Learning from Civil Rights Lawsuits: Effective Communication with Deaf, Hard of Hearing, Blind, and Low Vision Incarcerated People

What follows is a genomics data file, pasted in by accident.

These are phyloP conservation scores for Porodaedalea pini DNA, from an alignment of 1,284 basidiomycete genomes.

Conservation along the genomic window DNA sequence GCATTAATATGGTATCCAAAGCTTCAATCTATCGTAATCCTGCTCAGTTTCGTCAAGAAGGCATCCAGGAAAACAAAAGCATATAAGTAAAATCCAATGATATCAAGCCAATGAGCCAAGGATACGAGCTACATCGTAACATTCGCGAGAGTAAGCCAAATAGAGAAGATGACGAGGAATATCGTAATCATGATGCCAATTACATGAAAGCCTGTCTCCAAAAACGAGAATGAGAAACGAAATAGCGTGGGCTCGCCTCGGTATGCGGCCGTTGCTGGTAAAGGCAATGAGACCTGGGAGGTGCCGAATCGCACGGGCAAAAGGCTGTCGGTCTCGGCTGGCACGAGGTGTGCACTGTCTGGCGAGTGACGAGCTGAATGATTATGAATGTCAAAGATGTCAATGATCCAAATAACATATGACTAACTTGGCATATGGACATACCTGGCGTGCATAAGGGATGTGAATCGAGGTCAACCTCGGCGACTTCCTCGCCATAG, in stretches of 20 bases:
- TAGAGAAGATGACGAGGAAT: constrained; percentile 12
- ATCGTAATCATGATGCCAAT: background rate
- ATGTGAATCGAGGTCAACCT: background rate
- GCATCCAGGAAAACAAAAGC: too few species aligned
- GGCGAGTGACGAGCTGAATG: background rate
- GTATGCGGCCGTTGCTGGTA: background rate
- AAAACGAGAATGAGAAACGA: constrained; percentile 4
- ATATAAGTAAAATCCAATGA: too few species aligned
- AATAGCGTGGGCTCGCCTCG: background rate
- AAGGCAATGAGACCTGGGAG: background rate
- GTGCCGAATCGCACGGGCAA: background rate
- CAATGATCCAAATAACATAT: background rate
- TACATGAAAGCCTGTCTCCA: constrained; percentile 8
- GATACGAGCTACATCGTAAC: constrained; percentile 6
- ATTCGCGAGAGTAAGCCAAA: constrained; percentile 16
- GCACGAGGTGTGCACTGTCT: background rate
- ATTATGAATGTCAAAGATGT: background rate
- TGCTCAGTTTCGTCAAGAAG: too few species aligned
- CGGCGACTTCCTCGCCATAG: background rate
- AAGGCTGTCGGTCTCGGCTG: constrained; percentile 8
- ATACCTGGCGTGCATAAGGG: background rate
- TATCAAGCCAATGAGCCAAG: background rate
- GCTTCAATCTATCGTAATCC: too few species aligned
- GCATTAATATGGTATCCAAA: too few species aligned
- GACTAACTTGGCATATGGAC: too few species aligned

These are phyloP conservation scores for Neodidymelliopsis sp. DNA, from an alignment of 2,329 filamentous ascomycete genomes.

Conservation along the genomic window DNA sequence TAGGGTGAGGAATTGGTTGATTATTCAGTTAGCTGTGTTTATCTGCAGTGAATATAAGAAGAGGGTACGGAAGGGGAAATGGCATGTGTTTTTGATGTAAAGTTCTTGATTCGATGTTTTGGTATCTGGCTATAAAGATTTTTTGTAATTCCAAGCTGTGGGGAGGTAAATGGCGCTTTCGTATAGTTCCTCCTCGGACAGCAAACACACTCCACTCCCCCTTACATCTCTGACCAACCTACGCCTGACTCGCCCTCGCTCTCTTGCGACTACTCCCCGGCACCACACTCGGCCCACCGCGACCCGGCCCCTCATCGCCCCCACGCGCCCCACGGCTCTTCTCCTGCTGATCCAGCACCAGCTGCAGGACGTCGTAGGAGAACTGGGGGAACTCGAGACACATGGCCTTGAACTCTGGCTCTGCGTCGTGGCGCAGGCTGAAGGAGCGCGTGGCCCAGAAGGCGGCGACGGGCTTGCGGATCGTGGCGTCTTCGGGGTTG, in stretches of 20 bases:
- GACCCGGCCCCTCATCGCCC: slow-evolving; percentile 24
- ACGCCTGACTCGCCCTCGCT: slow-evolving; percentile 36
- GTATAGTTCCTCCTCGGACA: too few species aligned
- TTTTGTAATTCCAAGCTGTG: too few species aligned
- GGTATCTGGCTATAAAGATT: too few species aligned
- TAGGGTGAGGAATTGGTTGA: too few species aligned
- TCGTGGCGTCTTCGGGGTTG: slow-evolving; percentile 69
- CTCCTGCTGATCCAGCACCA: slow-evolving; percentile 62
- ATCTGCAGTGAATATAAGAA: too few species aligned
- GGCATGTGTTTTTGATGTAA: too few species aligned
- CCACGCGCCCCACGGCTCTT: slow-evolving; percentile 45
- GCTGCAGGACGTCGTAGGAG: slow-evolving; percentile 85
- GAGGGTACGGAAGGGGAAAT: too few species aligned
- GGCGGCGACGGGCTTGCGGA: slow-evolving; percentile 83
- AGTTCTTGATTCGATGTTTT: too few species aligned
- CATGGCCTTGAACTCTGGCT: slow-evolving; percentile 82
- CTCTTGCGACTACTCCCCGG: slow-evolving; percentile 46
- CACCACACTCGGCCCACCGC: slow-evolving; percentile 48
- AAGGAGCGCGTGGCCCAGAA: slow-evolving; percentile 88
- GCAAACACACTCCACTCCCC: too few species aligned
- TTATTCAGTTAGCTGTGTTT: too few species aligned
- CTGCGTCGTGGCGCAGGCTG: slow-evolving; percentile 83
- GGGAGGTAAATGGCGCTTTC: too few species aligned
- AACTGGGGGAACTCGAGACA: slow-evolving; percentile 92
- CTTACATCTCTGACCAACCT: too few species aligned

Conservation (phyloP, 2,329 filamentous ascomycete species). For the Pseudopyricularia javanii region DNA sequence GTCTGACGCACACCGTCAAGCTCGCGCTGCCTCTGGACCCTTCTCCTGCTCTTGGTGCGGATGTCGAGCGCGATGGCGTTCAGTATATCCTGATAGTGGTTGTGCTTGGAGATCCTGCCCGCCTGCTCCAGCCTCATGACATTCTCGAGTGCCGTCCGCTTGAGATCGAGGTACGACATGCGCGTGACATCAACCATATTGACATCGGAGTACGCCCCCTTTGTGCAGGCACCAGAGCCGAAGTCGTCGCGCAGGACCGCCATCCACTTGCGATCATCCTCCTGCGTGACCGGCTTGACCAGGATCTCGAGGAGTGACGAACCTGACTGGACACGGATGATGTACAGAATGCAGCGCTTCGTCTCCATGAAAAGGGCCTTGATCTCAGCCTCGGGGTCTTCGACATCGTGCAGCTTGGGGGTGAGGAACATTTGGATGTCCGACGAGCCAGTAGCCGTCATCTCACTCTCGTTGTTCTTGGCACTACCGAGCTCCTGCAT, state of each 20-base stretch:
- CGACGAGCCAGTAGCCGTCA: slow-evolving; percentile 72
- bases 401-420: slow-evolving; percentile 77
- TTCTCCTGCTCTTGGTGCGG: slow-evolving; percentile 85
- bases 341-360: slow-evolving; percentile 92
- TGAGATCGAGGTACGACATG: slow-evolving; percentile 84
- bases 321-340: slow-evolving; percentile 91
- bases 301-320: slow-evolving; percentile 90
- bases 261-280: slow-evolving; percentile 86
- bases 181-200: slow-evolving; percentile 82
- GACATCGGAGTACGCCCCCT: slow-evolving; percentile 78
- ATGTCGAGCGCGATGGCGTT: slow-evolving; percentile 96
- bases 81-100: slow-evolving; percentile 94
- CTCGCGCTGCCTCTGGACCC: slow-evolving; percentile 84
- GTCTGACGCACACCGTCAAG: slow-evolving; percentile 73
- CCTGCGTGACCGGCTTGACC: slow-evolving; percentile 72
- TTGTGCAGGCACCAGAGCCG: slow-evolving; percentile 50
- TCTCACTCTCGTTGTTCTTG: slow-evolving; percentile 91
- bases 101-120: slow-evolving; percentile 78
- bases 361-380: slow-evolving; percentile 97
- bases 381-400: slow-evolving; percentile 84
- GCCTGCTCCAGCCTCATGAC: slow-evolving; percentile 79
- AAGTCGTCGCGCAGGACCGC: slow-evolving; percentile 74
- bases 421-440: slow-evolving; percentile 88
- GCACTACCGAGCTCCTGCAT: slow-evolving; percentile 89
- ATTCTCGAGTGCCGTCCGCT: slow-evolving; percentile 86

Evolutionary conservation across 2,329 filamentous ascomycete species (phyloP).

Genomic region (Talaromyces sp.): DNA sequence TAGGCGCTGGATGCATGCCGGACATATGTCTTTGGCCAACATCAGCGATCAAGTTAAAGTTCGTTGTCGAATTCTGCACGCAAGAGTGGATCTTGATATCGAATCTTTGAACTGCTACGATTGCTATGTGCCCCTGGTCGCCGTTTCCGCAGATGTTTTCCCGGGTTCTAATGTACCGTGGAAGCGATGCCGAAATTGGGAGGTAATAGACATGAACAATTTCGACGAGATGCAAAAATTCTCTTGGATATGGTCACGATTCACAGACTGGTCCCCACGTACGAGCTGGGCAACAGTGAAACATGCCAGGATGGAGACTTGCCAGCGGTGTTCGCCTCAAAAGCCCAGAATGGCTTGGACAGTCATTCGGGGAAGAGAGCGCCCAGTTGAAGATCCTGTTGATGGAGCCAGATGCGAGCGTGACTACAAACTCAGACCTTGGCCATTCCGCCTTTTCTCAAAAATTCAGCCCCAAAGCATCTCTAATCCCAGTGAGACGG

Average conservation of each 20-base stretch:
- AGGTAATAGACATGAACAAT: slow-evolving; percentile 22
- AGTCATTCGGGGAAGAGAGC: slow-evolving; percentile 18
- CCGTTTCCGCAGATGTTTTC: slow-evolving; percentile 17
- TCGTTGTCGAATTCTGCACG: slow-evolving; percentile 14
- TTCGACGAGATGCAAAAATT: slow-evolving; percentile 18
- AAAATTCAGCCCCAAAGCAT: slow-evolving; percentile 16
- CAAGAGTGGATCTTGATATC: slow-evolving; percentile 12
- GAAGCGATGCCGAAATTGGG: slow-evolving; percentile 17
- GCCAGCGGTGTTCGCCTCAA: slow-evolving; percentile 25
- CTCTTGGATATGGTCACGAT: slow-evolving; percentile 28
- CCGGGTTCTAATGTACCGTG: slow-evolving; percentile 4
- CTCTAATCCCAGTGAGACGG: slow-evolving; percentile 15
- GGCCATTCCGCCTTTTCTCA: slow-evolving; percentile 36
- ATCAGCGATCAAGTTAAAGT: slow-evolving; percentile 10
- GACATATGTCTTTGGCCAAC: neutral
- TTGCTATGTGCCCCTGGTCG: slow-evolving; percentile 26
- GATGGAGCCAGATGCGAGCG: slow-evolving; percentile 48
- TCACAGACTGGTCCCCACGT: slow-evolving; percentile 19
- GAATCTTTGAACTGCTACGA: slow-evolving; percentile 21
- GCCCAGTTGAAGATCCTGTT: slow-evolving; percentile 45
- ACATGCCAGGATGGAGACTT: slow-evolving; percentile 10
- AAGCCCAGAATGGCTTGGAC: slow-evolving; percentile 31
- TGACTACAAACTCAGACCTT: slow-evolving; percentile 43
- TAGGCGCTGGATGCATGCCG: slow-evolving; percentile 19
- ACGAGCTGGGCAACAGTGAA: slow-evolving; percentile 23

As the portion of people with communication disabilities in jails and prisons across the United States continues to grow, correctional entities must develop robust policies to ensure compliance with federal anti-discrimination law and minimize harm. A new white paper produced by the Civil Rights Litigation Clearinghouse draws lessons from recent litigation by deaf and blind people in jails and prisons across the United States and proposes comprehensive policy reform. This presentation summarizes the requirements of federal anti-discrimination law for jails and prisons in this context, describes recent litigation and reform efforts, and presents an overview of the model policies for jails and prisons to promote robust compliance with federal anti-discrimination law. The policies, endorsed by the National Association of the Deaf and the National Federation of the Blind, address everything from intake procedures to staff training to provision of medical devices, auxiliary aids and services, and reasonable modifications and accommodations. They are intended as a template for correctional administrators, legislators, and advocates who are working to change jail and prison policy, but many will be applicable in other contexts.